If you compare GE to Google, or Samsung to Google, then Google doesn't seem to have an absurdly diversified portfolio. But GE doesn't have a back-end that can facilitate easily realizing marketplace advantages in jet engines based on what they've done in light bulbs. Google can do exactly this. And the EU has taken notice. It would make sense that this is the primary underlying issue, even if the move is primarily proactive.

the level of constructive criticism here just blows me away. my god what an amazing community

My own guess: it allows upcoming management/leadership to exercise more independence in the various divisions of "Google". Further, People like titles, and it's hard to share them.

A very good point. Didn't look like Sundar Pichai was going to oust Larry Page as CEO anytime soon. This gives everyone the ability to continue their upward mobility (and responsibility), with increased independence from aligned (but separate) businesses within Goog--er, Alphabet.

IOW, Nest reports to Alphabet, and so does Google. Both are aligned, but separate.

I'd assume it was a move to make failure easier. Sclerosis is the natural fate of large corporations but variation and selection is an obvious way to help with that.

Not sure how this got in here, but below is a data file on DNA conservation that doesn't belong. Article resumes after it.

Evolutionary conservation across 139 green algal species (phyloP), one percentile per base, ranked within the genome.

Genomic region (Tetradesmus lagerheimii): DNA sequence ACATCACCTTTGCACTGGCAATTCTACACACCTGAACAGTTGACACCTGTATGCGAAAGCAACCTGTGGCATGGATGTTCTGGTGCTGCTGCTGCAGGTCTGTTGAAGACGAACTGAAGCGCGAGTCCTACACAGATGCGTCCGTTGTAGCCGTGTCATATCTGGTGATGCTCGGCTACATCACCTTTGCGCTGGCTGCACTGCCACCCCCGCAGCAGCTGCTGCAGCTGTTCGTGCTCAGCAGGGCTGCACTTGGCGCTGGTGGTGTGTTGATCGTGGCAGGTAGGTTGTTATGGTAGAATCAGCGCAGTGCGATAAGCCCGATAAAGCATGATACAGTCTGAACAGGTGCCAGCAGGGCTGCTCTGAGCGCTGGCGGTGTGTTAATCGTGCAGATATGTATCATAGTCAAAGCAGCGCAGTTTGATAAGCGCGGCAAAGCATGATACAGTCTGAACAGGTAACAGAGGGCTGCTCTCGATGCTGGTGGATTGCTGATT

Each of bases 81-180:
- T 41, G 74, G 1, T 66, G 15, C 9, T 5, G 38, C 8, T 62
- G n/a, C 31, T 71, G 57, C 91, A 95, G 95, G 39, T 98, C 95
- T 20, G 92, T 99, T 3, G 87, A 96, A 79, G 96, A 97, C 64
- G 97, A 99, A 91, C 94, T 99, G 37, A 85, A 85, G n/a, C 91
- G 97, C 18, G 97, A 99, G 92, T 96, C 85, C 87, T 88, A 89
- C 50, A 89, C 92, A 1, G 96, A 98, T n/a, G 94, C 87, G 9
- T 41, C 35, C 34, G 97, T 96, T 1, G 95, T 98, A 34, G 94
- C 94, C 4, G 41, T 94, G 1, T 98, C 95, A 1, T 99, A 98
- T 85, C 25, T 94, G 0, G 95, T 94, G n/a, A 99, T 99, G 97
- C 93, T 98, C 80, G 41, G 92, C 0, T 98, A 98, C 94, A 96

The danger of conglomerates that give so much freedom to their subsidiaries is that said subsidiaries start actually competing against each other and hurting the business overall.

Danger? You mean benefit? Companies not succeeding themselves even as they fall from relevance is a massive reason why large companies fail.

Look at Blackberry, they had an internal project working against the rest of the company (namely Android on Blackberry hardware) that could, had it been allowed, saved the company. Instead Blackberry are either going to be purchased OR go bankrupt.

Honestly internal competition is an argument for doing something like this, not against it.

Sony took internal competition too far in the 90s and created a situation where they developed severe internal NIH syndrome and wasted a whole lot of resources with different divisions re-implementing things. The system produced some of the most revolutionary and iconic consumer electronics ever before it went off the rails. The danger I was referring to was repeating Sony's mistakes.

My current blackberry device runs android apps. So the project seems to have been a somewhat of a success.